Assessments that overvalue and undervalue – what are we doing about them?

I’ve changed my routine for watching TED talks. Because I have pivoted from viewing one a day, I watch a few on the weekends. As I was “catching up” this morning, Susan Etlinger’s talk, “What do we do with all this big data?,” stopped me in my tracks.

He was teaching himself to communicate, but we were looking in the wrong place, and this is what happens when assessments and analytics overvalue one metric — in this case, verbal communication — and undervalue others, such as creative problem-solving. Communication was hard for Isaac, and so he found a workaround to find out what he needed to know. And when you think about it, it makes a lot of sense, because forming a question is a really complex process, but he could get himself a lot of the way there by putting a word in a search box.

I am thinking a lot recently about assessment, progress reports, and how we communicate about what we most deeply value in schools. Etlinger poses such a powerful challenge: “This is what happens when assessments and analytics overvalue one metric and undervalue others.”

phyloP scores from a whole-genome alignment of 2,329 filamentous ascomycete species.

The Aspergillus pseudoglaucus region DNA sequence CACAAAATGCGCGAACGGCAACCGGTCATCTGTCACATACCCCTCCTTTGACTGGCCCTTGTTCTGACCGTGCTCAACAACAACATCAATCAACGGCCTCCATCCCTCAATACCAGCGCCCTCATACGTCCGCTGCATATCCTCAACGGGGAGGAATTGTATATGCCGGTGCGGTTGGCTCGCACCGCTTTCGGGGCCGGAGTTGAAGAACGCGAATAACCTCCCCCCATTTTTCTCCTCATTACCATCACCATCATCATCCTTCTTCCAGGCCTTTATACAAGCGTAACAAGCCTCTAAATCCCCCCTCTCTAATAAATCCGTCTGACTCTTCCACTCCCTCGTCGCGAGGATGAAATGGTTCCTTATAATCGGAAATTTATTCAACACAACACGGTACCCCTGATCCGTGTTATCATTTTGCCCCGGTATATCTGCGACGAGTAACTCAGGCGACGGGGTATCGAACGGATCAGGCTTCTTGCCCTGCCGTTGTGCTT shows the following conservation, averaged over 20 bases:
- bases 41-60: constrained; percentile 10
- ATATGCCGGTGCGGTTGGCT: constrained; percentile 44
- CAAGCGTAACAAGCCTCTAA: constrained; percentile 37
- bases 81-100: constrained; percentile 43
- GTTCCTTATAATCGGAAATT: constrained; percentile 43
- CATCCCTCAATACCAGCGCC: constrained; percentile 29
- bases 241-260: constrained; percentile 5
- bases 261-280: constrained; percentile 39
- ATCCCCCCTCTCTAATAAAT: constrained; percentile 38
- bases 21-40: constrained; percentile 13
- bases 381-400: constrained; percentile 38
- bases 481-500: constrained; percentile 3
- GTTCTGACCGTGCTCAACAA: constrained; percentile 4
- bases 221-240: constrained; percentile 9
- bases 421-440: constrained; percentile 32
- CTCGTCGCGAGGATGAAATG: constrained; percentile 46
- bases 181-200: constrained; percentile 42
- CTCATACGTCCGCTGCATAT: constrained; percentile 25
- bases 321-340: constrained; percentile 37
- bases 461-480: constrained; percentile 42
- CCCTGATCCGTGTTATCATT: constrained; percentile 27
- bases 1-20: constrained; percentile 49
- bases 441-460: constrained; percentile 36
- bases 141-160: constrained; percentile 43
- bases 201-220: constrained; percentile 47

What are we overvaluing and undervaluing on our school progress reports? If we look at our students’ report cards, do they express what we most deeply value? Across the city, state, country, and world, we should be deeply involved in resolving such a question.

One thought on “Assessments that overvalue and undervalue – what are we doing about them?

  1. I would love to dialogue about this, Bo! I remain concerned that the static time periods, structure and format of progress reports hinder this valuable conversation. Moving to a more fluid dialogue about progress and movement makes the most sense. We have a long road ahead, though, for both parents and teachers to consider. How Might We?

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